NASA hasn't any Shuttle flights to spare. There's experiments ready and waiting to go to orbit such as AMS that can't be fitted into the manifest before Shuttle retires. One Shuttle launch costs about $1 billion, building new modules takes a lot of time and money.

Maybe your space yard could be constructed for several billion dollars, then having spent the entire exploration budget for two or more years, how does this save any money? The cost of retrieving a satellite is far more than its worth. Furthermore, most of its components will be out of service life and obsolete. Reusing them would require an enormous amount of crew time and specialized equipment that would cost far more than any value they may have.

Going to Mars is what this site is about, building a space yard will delay it several years.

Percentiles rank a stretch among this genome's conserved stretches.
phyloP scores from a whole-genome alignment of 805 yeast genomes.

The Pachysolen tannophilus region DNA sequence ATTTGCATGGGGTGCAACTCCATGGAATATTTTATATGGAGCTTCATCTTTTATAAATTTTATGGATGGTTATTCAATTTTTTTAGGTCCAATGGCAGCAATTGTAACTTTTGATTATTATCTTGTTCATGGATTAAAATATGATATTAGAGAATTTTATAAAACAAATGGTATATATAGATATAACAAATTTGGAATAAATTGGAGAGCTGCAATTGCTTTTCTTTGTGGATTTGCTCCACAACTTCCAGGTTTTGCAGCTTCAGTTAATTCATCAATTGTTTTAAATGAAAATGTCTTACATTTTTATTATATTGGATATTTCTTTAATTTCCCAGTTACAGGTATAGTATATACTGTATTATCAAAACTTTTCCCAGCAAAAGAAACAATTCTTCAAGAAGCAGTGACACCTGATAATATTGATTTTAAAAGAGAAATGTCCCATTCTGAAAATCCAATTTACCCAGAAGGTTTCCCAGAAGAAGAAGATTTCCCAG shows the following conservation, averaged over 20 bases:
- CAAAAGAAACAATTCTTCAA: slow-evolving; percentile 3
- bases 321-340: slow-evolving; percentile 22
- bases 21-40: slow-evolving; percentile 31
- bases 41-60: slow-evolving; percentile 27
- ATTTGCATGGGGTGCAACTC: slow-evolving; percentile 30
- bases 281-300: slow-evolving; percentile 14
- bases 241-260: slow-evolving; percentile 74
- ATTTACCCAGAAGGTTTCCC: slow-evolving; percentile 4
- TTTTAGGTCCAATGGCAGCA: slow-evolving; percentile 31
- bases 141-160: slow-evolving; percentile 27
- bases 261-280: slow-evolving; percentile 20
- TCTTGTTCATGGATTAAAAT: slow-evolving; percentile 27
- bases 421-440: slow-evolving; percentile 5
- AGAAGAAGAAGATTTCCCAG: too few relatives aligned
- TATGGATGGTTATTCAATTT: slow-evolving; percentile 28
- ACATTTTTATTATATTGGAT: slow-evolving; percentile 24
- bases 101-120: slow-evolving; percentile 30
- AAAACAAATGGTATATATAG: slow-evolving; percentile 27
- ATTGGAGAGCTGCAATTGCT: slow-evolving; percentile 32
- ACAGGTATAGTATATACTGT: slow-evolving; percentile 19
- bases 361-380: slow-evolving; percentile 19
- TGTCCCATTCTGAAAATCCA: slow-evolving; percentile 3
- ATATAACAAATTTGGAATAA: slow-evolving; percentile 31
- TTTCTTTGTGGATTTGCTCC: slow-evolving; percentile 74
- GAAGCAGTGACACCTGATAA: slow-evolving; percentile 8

Good idea? No.


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#10 2007-11-11 06:52:05

Terraformer
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Re: Shipyard?

Going to Mars is what this site is about, building a space yard will delay it several years.

It may delay it but in the long run it will be better. You lack vision and focus way too narrowly on Mars. Is there an Asteroid society, Neptune society, Venus society around?


"I'm gonna die surrounded by the biggest idiots in the galaxy." - If this forum was a Mars Colony

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#11 2007-11-11 22:21:38

Martian Republic
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From: Haltom City- Dallas/Fort Worth
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Posts: 855

Re: Shipyard?

Going to Mars is what this site is about, building a space yard will delay it several years.

It may delay it but in the long run it will be better. You lack vision and focus way too narrowly on Mars. Is there an Asteroid society, Neptune society, Venus society around?